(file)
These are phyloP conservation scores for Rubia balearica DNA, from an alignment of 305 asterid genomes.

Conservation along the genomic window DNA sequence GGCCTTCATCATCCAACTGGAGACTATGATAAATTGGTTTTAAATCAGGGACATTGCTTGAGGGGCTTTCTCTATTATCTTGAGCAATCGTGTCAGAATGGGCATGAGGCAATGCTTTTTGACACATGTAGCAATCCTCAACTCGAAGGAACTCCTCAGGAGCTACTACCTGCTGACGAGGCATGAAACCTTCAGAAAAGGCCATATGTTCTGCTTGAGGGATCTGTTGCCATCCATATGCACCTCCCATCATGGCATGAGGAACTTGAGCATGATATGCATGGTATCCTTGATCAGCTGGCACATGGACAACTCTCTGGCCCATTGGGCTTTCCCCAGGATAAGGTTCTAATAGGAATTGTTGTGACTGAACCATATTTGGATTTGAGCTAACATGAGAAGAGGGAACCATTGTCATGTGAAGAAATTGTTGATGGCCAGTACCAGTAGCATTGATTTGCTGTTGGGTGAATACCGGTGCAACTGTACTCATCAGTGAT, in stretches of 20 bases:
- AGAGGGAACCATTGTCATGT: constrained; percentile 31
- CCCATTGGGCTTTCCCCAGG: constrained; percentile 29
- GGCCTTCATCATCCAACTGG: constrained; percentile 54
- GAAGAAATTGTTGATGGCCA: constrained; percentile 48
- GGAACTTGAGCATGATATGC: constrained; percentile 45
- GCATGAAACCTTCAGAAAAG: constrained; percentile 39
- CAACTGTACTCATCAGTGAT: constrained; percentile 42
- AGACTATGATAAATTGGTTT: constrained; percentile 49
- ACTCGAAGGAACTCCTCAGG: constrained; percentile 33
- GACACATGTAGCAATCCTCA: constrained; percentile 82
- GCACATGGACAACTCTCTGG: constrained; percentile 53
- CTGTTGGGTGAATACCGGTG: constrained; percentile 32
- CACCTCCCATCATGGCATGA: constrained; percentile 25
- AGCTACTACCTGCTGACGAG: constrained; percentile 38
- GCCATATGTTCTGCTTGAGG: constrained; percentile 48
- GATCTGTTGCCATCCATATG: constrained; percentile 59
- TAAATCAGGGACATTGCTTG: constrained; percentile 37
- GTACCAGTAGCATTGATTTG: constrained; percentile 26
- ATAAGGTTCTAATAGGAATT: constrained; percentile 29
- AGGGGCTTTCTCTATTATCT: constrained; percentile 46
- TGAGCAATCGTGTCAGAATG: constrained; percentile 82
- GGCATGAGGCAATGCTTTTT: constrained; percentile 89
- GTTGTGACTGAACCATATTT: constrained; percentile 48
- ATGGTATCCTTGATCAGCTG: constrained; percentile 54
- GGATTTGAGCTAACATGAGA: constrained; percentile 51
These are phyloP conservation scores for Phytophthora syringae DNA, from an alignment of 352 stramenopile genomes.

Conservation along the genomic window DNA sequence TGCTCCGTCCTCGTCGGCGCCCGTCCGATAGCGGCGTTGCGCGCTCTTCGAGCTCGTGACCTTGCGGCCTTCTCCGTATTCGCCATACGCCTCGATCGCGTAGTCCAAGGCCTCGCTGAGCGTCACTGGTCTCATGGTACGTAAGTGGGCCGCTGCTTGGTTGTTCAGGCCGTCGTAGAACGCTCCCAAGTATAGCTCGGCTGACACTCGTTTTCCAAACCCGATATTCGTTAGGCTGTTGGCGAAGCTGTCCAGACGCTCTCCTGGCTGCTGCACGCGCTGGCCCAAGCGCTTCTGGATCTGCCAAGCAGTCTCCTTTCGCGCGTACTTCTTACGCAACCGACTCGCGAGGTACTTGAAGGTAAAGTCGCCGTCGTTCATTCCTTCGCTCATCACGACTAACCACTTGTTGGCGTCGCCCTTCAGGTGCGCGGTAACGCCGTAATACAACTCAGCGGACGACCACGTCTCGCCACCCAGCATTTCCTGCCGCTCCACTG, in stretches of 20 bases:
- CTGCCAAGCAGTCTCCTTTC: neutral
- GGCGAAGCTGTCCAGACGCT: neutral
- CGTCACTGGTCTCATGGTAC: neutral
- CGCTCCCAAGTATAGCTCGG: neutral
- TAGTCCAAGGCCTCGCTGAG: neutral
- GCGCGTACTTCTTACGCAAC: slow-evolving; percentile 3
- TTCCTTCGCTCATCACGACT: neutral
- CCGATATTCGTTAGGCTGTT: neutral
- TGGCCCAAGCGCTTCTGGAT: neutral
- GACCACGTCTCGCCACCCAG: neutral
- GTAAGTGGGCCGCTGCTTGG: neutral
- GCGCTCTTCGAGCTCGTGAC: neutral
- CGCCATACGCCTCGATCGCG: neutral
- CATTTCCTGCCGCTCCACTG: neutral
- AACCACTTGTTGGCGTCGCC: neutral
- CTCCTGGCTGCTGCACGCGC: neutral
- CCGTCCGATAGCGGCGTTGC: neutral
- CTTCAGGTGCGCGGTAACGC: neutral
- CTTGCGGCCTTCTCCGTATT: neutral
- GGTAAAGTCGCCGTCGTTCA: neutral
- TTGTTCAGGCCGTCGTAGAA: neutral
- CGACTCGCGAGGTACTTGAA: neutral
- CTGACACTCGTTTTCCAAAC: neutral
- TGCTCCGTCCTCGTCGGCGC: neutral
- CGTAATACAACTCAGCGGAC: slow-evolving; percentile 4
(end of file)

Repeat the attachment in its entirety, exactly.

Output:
These are phyloP conservation scores for Rubia balearica DNA, from an alignment of 305 asterid genomes.

Conservation along the genomic window DNA sequence GGCCTTCATCATCCAACTGGAGACTATGATAAATTGGTTTTAAATCAGGGACATTGCTTGAGGGGCTTTCTCTATTATCTTGAGCAATCGTGTCAGAATGGGCATGAGGCAATGCTTTTTGACACATGTAGCAATCCTCAACTCGAAGGAACTCCTCAGGAGCTACTACCTGCTGACGAGGCATGAAACCTTCAGAAAAGGCCATATGTTCTGCTTGAGGGATCTGTTGCCATCCATATGCACCTCCCATCATGGCATGAGGAACTTGAGCATGATATGCATGGTATCCTTGATCAGCTGGCACATGGACAACTCTCTGGCCCATTGGGCTTTCCCCAGGATAAGGTTCTAATAGGAATTGTTGTGACTGAACCATATTTGGATTTGAGCTAACATGAGAAGAGGGAACCATTGTCATGTGAAGAAATTGTTGATGGCCAGTACCAGTAGCATTGATTTGCTGTTGGGTGAATACCGGTGCAACTGTACTCATCAGTGAT, in stretches of 20 bases:
- AGAGGGAACCATTGTCATGT: constrained; percentile 31
- CCCATTGGGCTTTCCCCAGG: constrained; percentile 29
- GGCCTTCATCATCCAACTGG: constrained; percentile 54
- GAAGAAATTGTTGATGGCCA: constrained; percentile 48
- GGAACTTGAGCATGATATGC: constrained; percentile 45
- GCATGAAACCTTCAGAAAAG: constrained; percentile 39
- CAACTGTACTCATCAGTGAT: constrained; percentile 42
- AGACTATGATAAATTGGTTT: constrained; percentile 49
- ACTCGAAGGAACTCCTCAGG: constrained; percentile 33
- GACACATGTAGCAATCCTCA: constrained; percentile 82
- GCACATGGACAACTCTCTGG: constrained; percentile 53
- CTGTTGGGTGAATACCGGTG: constrained; percentile 32
- CACCTCCCATCATGGCATGA: constrained; percentile 25
- AGCTACTACCTGCTGACGAG: constrained; percentile 38
- GCCATATGTTCTGCTTGAGG: constrained; percentile 48
- GATCTGTTGCCATCCATATG: constrained; percentile 59
- TAAATCAGGGACATTGCTTG: constrained; percentile 37
- GTACCAGTAGCATTGATTTG: constrained; percentile 26
- ATAAGGTTCTAATAGGAATT: constrained; percentile 29
- AGGGGCTTTCTCTATTATCT: constrained; percentile 46
- TGAGCAATCGTGTCAGAATG: constrained; percentile 82
- GGCATGAGGCAATGCTTTTT: constrained; percentile 89
- GTTGTGACTGAACCATATTT: constrained; percentile 48
- ATGGTATCCTTGATCAGCTG: constrained; percentile 54
- GGATTTGAGCTAACATGAGA: constrained; percentile 51
These are phyloP conservation scores for Phytophthora syringae DNA, from an alignment of 352 stramenopile genomes.

Conservation along the genomic window DNA sequence TGCTCCGTCCTCGTCGGCGCCCGTCCGATAGCGGCGTTGCGCGCTCTTCGAGCTCGTGACCTTGCGGCCTTCTCCGTATTCGCCATACGCCTCGATCGCGTAGTCCAAGGCCTCGCTGAGCGTCACTGGTCTCATGGTACGTAAGTGGGCCGCTGCTTGGTTGTTCAGGCCGTCGTAGAACGCTCCCAAGTATAGCTCGGCTGACACTCGTTTTCCAAACCCGATATTCGTTAGGCTGTTGGCGAAGCTGTCCAGACGCTCTCCTGGCTGCTGCACGCGCTGGCCCAAGCGCTTCTGGATCTGCCAAGCAGTCTCCTTTCGCGCGTACTTCTTACGCAACCGACTCGCGAGGTACTTGAAGGTAAAGTCGCCGTCGTTCATTCCTTCGCTCATCACGACTAACCACTTGTTGGCGTCGCCCTTCAGGTGCGCGGTAACGCCGTAATACAACTCAGCGGACGACCACGTCTCGCCACCCAGCATTTCCTGCCGCTCCACTG, in stretches of 20 bases:
- CTGCCAAGCAGTCTCCTTTC: neutral
- GGCGAAGCTGTCCAGACGCT: neutral
- CGTCACTGGTCTCATGGTAC: neutral
- CGCTCCCAAGTATAGCTCGG: neutral
- TAGTCCAAGGCCTCGCTGAG: neutral
- GCGCGTACTTCTTACGCAAC: slow-evolving; percentile 3
- TTCCTTCGCTCATCACGACT: neutral
- CCGATATTCGTTAGGCTGTT: neutral
- TGGCCCAAGCGCTTCTGGAT: neutral
- GACCACGTCTCGCCACCCAG: neutral
- GTAAGTGGGCCGCTGCTTGG: neutral
- GCGCTCTTCGAGCTCGTGAC: neutral
- CGCCATACGCCTCGATCGCG: neutral
- CATTTCCTGCCGCTCCACTG: neutral
- AACCACTTGTTGGCGTCGCC: neutral
- CTCCTGGCTGCTGCACGCGC: neutral
- CCGTCCGATAGCGGCGTTGC: neutral
- CTTCAGGTGCGCGGTAACGC: neutral
- CTTGCGGCCTTCTCCGTATT: neutral
- GGTAAAGTCGCCGTCGTTCA: neutral
- TTGTTCAGGCCGTCGTAGAA: neutral
- CGACTCGCGAGGTACTTGAA: neutral
- CTGACACTCGTTTTCCAAAC: neutral
- TGCTCCGTCCTCGTCGGCGC: neutral
- CGTAATACAACTCAGCGGAC: slow-evolving; percentile 4